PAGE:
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A Multicenter Investigation of Fixed-Dose Fluoxetine in the Treatment of Obsessive-compulsive Disorder

Gary D. Tollefson, MD, PhD; Alvin H. Rampey Jr, PhD; Janet H. Potvin, PhD; Michael A. Jenike, MD; A. John Rush, MD; Roberto A. Dominguez, MD; Lorrin M. Koran, MD; M. Katherine Shear, MD; Wayne Goodman, MD; Laura A. Genduso, PharmD
Arch Gen Psychiatry. 1994;51(7):559-567. doi:10.1001/archpsyc.1994.03950070051010.
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Objectives:  To determine the effectiveness of fluoxetine hydrochloride at fixed doses of 20 mg/d, 40 mg/d, and 60 mg/d in patients with obsessive-compulsive disorder (OCD) and to evaluate its safety.

Methods:  Fixed-dose fluoxetine hydrochloride (20 mg/d, 40 mg/d, 60 mg/d) was compared with placebo in two randomized, double-blind, parallel, 13-week trials of identical design in 355 outpatients with OCD aged 15 to 70 years (DSM-III-R criteria; 1 year's duration or longer; depression secondary if present).

Results:  Fluoxetine (all doses) was significantly (P±001) superior to placebo on the Yale-Brown Obsessive Compulsive Scale (Y-BOCS) total score (mean baseline-to-end—point decrease, 4.6,5.5, and 6.5 vs 0.9, respectively, studies pooled) and other efficacy measures (P±01). A trend suggesting greater efficacy at 60 mg/d was observed. Most patients (79.2%) completed the study. Eight adverse events were statistically significantly more frequent with fluoxetine and one, with placebo. For some events, incidence tended to increase with increasing dosage; however, few patients discontinued treatment for any single event.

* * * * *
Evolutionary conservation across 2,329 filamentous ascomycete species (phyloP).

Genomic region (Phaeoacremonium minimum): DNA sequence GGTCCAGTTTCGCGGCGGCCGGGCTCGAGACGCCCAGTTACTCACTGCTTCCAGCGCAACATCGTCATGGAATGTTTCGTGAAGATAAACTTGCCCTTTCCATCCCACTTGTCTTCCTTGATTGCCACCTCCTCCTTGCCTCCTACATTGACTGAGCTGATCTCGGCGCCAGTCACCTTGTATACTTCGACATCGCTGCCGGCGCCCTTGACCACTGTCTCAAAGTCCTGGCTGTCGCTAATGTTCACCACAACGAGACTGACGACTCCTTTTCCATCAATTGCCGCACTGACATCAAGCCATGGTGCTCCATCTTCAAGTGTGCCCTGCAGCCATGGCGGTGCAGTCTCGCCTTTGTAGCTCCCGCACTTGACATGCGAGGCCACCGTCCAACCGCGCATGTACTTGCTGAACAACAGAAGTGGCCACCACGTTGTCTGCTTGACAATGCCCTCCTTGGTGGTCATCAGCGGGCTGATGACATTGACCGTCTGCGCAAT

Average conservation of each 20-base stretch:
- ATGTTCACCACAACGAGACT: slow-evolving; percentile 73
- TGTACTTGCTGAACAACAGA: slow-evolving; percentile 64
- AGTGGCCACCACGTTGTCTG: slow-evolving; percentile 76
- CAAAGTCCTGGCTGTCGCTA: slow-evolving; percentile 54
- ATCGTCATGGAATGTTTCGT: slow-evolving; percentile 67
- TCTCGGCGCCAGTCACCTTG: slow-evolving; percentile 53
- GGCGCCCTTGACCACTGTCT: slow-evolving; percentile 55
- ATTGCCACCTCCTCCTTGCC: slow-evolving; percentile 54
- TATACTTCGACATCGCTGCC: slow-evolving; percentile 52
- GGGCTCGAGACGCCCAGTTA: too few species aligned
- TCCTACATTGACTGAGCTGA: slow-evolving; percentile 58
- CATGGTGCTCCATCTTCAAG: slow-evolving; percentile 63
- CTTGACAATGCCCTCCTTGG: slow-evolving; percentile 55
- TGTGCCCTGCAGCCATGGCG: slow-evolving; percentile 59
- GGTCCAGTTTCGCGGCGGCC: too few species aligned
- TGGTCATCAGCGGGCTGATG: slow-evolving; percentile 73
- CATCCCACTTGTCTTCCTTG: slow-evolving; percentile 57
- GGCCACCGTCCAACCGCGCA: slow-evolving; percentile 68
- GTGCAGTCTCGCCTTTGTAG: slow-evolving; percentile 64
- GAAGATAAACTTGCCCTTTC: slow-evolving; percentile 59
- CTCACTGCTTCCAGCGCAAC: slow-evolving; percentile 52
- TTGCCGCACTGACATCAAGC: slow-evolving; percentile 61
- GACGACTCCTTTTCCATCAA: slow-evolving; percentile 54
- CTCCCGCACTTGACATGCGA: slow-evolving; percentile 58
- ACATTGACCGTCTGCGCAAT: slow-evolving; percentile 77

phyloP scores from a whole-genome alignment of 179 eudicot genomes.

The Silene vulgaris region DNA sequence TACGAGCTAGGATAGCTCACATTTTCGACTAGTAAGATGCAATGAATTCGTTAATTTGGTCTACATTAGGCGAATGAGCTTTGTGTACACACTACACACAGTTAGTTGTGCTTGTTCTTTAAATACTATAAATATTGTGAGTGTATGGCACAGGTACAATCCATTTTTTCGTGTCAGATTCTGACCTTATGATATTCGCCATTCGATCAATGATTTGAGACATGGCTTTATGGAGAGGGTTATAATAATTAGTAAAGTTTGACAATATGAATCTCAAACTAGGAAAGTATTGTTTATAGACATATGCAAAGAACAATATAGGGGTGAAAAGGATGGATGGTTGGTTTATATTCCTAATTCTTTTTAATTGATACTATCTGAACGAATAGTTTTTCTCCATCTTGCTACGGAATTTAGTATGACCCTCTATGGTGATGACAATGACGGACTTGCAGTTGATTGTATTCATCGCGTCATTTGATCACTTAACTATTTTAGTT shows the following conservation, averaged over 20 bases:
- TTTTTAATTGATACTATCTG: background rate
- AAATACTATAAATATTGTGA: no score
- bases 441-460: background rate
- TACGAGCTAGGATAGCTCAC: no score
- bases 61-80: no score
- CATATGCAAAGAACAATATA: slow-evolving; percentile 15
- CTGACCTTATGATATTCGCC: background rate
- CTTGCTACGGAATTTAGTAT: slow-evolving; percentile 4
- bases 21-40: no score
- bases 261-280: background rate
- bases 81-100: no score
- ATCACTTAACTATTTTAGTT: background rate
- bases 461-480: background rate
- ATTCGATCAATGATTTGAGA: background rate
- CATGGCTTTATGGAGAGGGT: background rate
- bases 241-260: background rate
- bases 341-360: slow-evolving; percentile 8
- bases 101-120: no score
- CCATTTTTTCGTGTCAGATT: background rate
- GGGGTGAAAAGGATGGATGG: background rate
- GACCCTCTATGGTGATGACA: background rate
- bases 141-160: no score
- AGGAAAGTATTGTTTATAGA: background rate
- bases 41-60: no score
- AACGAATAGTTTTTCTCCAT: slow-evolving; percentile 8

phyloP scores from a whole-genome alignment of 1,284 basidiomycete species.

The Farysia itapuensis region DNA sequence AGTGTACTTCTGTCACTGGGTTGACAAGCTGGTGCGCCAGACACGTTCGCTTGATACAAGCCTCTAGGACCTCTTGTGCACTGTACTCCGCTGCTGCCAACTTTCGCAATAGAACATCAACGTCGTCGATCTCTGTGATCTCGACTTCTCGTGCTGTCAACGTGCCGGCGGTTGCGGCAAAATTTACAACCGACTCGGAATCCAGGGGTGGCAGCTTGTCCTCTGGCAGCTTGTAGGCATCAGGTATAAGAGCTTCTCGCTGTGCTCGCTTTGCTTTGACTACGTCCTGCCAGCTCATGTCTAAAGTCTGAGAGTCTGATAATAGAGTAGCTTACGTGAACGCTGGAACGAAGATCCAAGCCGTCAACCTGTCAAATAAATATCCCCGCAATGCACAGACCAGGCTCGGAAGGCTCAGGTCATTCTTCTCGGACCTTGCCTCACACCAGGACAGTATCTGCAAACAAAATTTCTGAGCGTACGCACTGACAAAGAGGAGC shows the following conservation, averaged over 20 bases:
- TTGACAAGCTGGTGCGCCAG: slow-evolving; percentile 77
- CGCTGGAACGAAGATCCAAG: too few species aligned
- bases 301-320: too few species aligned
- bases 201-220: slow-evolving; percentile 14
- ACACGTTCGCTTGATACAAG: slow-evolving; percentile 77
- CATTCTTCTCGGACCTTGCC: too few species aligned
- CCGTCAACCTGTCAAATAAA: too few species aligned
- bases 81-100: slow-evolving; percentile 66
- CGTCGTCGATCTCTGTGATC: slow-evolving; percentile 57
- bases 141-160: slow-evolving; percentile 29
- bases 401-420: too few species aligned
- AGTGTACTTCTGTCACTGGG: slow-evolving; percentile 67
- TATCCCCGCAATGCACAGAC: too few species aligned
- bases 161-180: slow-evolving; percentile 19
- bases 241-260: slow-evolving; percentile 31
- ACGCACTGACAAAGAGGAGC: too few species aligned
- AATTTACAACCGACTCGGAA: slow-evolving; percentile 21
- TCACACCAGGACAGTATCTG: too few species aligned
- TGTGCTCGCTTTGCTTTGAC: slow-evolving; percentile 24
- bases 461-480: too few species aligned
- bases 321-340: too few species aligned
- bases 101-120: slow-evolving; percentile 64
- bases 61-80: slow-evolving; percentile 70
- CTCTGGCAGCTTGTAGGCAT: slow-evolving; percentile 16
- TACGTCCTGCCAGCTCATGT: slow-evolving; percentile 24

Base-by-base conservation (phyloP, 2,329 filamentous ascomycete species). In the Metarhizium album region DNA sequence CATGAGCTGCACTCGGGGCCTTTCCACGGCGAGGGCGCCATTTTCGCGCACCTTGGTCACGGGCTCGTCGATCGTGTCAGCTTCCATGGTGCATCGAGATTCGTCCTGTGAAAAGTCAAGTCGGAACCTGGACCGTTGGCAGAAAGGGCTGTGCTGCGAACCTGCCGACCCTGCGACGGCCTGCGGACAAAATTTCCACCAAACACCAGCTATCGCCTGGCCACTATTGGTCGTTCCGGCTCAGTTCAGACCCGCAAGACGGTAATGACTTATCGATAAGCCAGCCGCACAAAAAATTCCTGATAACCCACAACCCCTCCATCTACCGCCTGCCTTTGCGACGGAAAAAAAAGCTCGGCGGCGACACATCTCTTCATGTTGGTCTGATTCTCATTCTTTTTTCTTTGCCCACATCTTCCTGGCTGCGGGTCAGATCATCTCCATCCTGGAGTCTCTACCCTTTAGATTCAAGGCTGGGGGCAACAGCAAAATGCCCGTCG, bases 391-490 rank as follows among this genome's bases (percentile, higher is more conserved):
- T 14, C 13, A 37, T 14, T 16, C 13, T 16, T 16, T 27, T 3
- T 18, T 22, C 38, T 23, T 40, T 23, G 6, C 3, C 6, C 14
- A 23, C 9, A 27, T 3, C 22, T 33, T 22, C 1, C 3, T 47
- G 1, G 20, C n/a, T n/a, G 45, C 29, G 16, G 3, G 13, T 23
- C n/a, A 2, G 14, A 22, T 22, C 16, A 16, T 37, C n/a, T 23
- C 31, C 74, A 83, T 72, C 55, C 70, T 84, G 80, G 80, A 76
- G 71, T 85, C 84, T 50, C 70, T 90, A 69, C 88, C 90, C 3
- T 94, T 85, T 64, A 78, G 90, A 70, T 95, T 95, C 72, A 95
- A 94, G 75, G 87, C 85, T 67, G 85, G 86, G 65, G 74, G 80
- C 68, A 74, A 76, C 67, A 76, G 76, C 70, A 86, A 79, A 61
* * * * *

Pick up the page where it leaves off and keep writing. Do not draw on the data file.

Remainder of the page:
Conclusion:  Fluoxetine was associated with a statistically significant reduction in OCD severity, including time engaged in obsessional and/or compulsive behaviors. Adverse events infrequently led to study discontinuation.

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